Documents & Debates: LBJ, Vietnam, and the Cold War
August 2, 2023
The Post-World War II Era
After World War II, the United States emerged as an undisputed world power. Many nations sought to build a post-war order based on democracy and freedom, and the Vietnamese, under the leadership of Ho Chi Minh, yearned for independence from French colonial control. However, Ho Chi Minh’s communist ideology presented a dilemma for the U.S.: should it support self-determination even if it advanced communism, or side with the French in retaining their colony? The U.S. chose the latter and supported the French in the First Indochina War, ultimately leading to a divided Vietnam.
The Gulf of Tonkin Incident
As the 1960s progressed, the U.S. faced increasing political instability in South Vietnam amid a growing communist insurgency. The U.S. was already prepared to introduce military forces to help South Vietnam defend itself when in August 1964 the Gulf of Tonkin incident occurred. On 2 August, North Vietnamese patrol boats attacked U.S. warships that were secretly supporting South Vietnamese commando operations against North Vietnamese targets. President Lyndon Johnson used this opportunity to request from Congress the authority to use all necessary measures to achieve U.S. aims in Southeast Asia, effectively obtaining a blank check for military action.
The Impact, Timing, and Escalation
The Johnson Administration’s deliberate wording and omission of the covert commando operations in the Gulf of Tonkin shaped the Congressional resolution, leading to nearly unanimous support. The timing of the incident was strategically useful for Johnson, as it preceded the 1964 presidential election, which he won decisively against Barry Goldwater. Despite this, Johnson chose to hold off on exercising the authority granted by the Gulf of Tonkin Resolution until late 1964, after the election.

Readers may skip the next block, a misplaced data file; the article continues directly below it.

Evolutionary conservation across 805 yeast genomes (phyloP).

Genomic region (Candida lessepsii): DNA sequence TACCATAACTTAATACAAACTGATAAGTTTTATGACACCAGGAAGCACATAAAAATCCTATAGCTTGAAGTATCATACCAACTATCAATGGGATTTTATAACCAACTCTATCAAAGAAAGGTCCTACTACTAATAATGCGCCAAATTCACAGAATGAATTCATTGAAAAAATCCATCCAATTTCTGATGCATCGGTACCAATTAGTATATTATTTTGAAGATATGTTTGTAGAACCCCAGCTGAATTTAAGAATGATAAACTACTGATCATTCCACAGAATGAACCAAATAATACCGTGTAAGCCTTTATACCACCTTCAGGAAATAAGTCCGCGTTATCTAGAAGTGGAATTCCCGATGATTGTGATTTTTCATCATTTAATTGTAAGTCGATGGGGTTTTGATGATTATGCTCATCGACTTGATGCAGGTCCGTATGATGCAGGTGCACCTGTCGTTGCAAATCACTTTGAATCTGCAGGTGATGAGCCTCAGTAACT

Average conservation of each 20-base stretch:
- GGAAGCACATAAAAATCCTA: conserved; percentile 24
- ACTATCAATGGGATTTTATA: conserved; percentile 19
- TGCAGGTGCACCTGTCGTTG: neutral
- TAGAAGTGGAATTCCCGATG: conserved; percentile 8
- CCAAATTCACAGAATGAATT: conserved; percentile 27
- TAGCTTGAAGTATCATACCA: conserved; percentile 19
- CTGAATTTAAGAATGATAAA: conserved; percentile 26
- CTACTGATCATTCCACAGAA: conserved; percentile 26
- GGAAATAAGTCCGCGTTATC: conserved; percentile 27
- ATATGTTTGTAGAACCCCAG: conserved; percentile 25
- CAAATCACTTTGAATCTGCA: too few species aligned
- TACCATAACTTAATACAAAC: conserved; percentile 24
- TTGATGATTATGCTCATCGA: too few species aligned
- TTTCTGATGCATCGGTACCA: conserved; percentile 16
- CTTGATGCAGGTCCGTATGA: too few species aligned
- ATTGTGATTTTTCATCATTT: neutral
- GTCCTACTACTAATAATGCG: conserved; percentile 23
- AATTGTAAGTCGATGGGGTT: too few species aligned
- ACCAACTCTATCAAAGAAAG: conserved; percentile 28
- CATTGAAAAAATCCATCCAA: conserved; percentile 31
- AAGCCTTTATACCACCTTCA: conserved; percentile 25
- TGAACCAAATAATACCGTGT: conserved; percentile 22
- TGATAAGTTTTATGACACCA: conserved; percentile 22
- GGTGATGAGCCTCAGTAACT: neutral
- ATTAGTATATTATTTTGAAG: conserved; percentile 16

Questionable Strategy and Unreliable Metrics
The initial military strategy involved utilizing superior American air power to target North Vietnamese military and industrial facilities. Subsequently, the “Search and Destroy” strategy involved deploying American infantry to locate and engage communist forces. This approach relied on a body count metric, where killing as many enemy soldiers as possible was considered progress.
The Johnson administration’s positive portrayal of progress in the war created a credibility gap between the government’s message and the reality on the ground. The 1968 Tet Offensive, a significant military and political offensive by the communists, further eroded public confidence in the administration’s claims of progress.
Nixon’s Election and Policy Changes
Richard Nixon, the Republican nominee in the 1968 election, promised to end the war with “Peace With Honor.” He proposed Vietnamization, gradually reducing American forces and increasing South Vietnamese troops’ involvement in the conflict. While the drawdown was slow initially, by 1972 only a few thousand American troops remained in Vietnam.
The Vietnam War was a complex and contentious conflict with a profound impact on American society and politics. From the initial Gulf of Tonkin Resolution to the escalating military strategies and questions about the government’s honesty and aims, the war’s challenges shaped public perception and political decisions. As we reflect on this period, it serves as a reminder of the importance of sound decision-making, transparency, and learning from history to avoid repeating past mistakes.
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